Fisher v Bell [1961] 1 QB 394 was a landmark case in contract law concerning the circumstances under which a contractual offer is said to have been made.

For a contract to be legally enforceable in English law, three conditions must be met: offer, acceptance, consideration and an intention to create legal relations. In Fisher, it was established that a shop keeper who displays a flick knife for sale in a window along with a price cannot be considered to have made an offer.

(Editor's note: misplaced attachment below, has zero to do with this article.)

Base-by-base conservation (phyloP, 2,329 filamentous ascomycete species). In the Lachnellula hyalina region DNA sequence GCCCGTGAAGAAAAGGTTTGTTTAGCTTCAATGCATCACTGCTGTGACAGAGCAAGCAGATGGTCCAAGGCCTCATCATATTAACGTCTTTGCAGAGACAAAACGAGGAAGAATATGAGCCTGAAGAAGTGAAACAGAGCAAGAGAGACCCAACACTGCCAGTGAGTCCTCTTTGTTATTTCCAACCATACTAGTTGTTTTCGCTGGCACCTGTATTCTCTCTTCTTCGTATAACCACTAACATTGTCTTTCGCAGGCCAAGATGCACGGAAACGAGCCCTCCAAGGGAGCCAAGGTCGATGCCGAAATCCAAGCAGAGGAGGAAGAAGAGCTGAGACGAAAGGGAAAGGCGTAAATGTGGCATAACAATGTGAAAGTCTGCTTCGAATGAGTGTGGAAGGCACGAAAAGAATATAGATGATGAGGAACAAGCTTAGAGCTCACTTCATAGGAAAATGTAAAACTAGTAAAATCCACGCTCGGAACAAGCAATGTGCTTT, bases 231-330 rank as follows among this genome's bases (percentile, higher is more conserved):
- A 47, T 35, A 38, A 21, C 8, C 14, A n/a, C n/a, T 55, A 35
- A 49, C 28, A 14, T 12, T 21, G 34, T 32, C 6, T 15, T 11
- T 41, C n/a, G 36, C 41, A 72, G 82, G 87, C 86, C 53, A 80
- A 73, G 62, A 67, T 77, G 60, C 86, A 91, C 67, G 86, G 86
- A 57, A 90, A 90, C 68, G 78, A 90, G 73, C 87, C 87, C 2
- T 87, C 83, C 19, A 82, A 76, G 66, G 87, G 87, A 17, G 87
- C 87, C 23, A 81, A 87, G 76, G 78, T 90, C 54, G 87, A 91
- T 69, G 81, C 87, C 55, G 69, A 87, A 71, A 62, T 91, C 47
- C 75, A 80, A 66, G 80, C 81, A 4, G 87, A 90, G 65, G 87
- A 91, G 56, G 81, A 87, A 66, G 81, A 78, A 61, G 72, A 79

Instead, the display was an ‘invitation to treat’. The offer would only occur once a customer offered to buy the knife.

The law was subsequently amended by the Restriction of Offensive Weapons Act 1961 (9 & 10 Eliz 2 c. 22) so that anyone who ‘exposes or has in his possession for the purpose of sale or hire’ a flick knife has committed an offence. The nature of what constitutes an offer and an invitation to treat in contract law remains the same, however.

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